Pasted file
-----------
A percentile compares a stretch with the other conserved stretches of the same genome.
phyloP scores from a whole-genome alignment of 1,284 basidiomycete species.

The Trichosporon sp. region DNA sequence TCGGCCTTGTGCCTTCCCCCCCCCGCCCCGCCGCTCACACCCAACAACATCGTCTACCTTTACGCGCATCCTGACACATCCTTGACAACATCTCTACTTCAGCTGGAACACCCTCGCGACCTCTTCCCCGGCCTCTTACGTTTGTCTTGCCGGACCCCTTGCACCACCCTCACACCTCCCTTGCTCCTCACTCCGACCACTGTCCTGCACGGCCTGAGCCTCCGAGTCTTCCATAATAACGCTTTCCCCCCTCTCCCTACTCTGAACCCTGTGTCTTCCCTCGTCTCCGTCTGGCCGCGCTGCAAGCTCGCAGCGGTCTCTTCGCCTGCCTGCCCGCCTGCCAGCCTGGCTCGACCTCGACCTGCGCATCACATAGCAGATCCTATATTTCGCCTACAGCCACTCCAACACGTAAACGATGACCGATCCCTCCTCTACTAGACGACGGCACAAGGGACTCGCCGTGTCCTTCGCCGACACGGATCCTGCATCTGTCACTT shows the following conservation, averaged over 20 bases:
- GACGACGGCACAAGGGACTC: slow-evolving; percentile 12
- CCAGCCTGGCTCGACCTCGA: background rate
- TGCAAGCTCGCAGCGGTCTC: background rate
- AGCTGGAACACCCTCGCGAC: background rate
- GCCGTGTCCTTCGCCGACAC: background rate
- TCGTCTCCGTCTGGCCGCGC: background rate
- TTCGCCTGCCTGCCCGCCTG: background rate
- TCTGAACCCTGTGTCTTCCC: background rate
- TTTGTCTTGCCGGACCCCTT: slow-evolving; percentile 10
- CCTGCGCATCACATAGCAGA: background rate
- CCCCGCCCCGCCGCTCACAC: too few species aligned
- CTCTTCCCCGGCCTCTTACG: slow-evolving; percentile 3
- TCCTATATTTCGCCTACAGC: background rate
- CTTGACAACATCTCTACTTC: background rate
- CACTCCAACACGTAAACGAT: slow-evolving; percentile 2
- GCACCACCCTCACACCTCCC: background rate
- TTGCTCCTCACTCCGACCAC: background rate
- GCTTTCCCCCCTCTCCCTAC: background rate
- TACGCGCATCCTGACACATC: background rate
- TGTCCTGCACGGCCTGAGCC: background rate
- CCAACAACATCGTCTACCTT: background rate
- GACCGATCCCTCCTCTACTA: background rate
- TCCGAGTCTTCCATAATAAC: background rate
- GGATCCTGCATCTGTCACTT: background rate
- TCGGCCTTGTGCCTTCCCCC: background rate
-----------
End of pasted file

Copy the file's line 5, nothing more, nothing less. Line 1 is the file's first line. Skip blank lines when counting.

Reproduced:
- CCAGCCTGGCTCGACCTCGA: background rate